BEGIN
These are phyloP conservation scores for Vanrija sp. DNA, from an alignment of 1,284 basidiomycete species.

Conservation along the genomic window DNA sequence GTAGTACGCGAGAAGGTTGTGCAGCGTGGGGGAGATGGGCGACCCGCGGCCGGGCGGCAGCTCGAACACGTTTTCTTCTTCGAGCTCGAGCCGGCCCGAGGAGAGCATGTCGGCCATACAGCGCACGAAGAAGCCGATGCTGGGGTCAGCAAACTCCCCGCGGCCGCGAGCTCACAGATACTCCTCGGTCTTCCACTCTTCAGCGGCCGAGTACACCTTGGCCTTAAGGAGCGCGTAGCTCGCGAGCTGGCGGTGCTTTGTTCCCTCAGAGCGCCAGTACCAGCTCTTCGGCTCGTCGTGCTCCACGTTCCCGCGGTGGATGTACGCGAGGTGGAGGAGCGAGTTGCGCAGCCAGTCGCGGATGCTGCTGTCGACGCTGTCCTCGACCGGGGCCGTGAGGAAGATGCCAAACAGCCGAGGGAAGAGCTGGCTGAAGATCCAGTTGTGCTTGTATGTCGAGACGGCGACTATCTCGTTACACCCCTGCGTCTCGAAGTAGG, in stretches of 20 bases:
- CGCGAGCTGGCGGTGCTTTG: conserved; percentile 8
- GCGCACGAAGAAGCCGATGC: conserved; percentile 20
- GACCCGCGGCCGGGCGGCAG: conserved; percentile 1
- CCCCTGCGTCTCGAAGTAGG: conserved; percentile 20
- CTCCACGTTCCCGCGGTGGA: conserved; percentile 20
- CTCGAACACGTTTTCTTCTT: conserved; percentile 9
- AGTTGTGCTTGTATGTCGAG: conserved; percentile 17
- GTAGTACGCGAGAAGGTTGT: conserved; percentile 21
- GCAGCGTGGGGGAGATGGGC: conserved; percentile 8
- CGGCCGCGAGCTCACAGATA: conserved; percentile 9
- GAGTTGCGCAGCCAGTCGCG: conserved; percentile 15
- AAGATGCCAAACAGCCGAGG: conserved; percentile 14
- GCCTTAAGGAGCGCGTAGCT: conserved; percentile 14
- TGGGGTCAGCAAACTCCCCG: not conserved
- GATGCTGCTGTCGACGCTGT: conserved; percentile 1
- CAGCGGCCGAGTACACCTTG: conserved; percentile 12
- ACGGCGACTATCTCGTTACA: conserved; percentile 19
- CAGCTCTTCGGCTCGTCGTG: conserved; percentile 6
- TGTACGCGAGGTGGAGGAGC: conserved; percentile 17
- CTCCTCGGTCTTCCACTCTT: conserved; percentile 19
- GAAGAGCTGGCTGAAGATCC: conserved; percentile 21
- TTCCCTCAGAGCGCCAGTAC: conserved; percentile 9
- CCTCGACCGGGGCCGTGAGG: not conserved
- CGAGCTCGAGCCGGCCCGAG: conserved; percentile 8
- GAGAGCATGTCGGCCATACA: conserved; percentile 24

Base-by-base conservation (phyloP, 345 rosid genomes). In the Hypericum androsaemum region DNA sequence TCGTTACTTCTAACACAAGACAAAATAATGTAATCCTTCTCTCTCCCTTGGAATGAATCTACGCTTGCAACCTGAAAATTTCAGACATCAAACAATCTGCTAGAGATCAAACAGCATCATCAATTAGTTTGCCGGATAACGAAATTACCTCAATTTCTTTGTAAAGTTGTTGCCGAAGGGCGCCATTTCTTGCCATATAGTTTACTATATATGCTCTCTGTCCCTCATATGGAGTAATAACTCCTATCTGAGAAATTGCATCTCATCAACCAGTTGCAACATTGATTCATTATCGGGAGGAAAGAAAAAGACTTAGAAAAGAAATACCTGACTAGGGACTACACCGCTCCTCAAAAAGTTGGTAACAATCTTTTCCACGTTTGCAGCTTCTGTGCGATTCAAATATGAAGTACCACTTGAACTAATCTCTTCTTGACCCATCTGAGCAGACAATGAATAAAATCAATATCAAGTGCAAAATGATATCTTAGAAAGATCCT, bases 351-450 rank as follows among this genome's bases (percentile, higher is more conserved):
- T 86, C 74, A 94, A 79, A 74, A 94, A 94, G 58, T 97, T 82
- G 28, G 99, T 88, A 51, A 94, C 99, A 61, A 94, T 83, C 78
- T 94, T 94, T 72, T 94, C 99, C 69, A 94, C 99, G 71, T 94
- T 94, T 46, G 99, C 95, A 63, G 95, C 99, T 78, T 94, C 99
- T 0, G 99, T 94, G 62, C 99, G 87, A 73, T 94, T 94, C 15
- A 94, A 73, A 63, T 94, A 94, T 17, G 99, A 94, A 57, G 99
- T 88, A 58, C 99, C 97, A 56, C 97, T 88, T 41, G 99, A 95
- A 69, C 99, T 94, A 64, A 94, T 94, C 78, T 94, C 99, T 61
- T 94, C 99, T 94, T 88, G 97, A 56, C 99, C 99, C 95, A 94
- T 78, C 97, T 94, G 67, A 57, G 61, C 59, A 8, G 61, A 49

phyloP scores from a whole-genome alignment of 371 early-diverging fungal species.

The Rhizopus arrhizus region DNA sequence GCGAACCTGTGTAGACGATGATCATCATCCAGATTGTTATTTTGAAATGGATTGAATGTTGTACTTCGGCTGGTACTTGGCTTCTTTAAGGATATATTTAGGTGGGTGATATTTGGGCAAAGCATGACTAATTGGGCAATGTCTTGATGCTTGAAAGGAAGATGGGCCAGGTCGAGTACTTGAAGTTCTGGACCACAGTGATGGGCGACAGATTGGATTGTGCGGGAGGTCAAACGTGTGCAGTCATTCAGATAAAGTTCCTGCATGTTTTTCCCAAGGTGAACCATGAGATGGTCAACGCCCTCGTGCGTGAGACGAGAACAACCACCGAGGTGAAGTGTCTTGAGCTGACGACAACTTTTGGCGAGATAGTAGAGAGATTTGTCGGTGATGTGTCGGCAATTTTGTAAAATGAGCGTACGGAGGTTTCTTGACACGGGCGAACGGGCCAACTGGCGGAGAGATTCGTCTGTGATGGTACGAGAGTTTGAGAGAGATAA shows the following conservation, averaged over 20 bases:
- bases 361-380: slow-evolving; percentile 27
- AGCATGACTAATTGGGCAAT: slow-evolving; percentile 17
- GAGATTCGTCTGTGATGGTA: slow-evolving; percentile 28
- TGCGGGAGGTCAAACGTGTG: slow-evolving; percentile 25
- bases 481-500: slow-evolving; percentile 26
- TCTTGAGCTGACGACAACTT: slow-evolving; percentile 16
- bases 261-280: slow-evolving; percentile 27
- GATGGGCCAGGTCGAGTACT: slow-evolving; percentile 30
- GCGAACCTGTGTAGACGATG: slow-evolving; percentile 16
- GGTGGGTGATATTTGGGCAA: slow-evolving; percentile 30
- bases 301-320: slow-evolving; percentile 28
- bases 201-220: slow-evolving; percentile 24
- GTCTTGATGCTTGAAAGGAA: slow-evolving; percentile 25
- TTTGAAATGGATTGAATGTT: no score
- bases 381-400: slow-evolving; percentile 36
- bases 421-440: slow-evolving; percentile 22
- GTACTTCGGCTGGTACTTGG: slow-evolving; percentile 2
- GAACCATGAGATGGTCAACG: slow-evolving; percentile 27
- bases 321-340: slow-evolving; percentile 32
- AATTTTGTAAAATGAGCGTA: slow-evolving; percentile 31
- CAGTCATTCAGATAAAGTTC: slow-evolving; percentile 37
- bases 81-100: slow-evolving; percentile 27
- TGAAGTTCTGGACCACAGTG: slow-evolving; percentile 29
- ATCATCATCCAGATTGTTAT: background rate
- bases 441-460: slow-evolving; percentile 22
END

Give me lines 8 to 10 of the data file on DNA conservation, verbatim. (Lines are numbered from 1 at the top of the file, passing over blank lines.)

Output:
- CTCGAACACGTTTTCTTCTT: conserved; percentile 9
- AGTTGTGCTTGTATGTCGAG: conserved; percentile 17
- GTAGTACGCGAGAAGGTTGT: conserved; percentile 21